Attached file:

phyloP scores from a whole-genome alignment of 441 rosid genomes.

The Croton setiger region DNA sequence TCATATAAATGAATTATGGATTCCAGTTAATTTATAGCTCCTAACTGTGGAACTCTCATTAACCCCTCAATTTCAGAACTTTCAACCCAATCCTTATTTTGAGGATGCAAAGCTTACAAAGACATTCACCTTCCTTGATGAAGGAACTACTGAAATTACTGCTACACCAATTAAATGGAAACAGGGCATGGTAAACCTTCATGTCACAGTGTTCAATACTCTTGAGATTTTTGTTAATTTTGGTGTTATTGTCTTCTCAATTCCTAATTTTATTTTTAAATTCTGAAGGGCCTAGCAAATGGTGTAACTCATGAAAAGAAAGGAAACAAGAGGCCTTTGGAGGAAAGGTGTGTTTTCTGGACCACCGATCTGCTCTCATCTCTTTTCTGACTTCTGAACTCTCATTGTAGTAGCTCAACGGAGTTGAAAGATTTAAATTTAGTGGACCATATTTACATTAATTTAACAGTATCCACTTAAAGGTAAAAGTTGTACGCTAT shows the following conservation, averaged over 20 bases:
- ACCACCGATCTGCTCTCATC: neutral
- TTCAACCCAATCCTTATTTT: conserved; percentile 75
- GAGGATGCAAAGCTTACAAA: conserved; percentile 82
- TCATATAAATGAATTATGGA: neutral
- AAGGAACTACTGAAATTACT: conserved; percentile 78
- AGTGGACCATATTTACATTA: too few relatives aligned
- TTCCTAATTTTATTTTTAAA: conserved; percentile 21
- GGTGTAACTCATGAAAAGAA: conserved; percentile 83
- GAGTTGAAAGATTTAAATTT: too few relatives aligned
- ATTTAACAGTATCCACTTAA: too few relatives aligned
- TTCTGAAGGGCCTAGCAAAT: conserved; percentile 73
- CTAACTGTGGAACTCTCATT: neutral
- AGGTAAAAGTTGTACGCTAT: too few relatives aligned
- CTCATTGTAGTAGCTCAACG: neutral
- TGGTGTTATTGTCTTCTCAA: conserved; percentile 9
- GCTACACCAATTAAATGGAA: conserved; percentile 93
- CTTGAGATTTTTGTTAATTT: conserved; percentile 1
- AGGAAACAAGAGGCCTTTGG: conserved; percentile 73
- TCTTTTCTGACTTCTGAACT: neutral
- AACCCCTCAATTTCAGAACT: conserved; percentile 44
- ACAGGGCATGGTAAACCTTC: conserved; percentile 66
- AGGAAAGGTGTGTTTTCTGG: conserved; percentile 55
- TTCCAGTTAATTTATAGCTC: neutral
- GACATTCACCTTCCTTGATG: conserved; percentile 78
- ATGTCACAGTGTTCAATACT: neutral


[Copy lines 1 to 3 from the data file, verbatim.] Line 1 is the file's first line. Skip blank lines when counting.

phyloP scores from a whole-genome alignment of 441 rosid genomes.

The Croton setiger region DNA sequence TCATATAAATGAATTATGGATTCCAGTTAATTTATAGCTCCTAACTGTGGAACTCTCATTAACCCCTCAATTTCAGAACTTTCAACCCAATCCTTATTTTGAGGATGCAAAGCTTACAAAGACATTCACCTTCCTTGATGAAGGAACTACTGAAATTACTGCTACACCAATTAAATGGAAACAGGGCATGGTAAACCTTCATGTCACAGTGTTCAATACTCTTGAGATTTTTGTTAATTTTGGTGTTATTGTCTTCTCAATTCCTAATTTTATTTTTAAATTCTGAAGGGCCTAGCAAATGGTGTAACTCATGAAAAGAAAGGAAACAAGAGGCCTTTGGAGGAAAGGTGTGTTTTCTGGACCACCGATCTGCTCTCATCTCTTTTCTGACTTCTGAACTCTCATTGTAGTAGCTCAACGGAGTTGAAAGATTTAAATTTAGTGGACCATATTTACATTAATTTAACAGTATCCACTTAAAGGTAAAAGTTGTACGCTAT shows the following conservation, averaged over 20 bases:
- ACCACCGATCTGCTCTCATC: neutral